What do you do as a scientist when you discover something that clearly contradicts the textbooks? The two of us faced this problem head-on when experiments we were running in 2005 showed that living vegetation produces the greenhouse gas methane. The established view held that only microbes that thrive without oxygen (anaerobic bacteria) can manufacture this gas. But our tests unexpectedly revealed that green plants also make methane--and quite a lot of it.
The first thing we did was look for errors in our experimental design and for every conceivable scenario that could have led us astray. Once we satisfied ourselves that our results were valid, though, we realized we had come across something very special, and we began to think about the consequences of our findings and how to present them to other researchers. Difficult as this discovery had been for us to accept, trying to convince our scientific peers and the public was almost impossible--in large part because we had to explain how such an important source of methane could have been overlooked for decades by the many able investigators studying methane and puzzling over climate change.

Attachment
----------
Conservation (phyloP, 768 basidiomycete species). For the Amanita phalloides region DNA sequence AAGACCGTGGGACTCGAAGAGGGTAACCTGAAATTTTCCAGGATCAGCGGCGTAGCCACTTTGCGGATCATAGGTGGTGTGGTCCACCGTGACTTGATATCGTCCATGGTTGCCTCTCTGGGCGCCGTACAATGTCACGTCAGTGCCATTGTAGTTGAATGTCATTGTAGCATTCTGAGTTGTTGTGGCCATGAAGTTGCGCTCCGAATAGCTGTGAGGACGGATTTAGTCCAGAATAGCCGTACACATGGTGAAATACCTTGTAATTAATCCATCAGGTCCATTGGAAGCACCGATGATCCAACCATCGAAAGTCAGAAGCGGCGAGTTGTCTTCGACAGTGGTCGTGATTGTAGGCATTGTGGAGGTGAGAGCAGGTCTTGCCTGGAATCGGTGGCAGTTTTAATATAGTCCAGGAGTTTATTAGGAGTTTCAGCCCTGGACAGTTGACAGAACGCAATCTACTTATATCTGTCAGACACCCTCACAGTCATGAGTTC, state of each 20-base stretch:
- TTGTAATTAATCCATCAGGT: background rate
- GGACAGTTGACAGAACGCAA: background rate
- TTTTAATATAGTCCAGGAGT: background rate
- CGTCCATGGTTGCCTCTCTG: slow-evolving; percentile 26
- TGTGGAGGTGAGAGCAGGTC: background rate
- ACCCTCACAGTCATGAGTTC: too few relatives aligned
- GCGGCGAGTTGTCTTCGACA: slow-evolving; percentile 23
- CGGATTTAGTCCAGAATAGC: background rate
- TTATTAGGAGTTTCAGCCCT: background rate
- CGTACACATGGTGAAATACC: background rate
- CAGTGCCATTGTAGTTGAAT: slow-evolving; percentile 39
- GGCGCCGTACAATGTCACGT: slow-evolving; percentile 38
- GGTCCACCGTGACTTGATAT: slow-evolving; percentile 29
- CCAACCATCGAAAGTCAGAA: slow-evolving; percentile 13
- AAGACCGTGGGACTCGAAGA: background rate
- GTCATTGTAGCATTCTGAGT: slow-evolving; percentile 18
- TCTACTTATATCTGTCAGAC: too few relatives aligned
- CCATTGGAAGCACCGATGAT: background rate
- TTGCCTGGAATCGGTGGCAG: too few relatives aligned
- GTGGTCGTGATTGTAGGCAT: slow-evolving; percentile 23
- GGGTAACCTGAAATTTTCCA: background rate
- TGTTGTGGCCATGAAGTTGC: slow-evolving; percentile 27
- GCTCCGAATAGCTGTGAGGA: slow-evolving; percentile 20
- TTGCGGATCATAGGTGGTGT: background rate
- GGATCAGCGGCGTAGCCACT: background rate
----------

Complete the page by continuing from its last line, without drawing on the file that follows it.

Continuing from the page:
This article was originally published with the title Methane, Plants and Climate Change.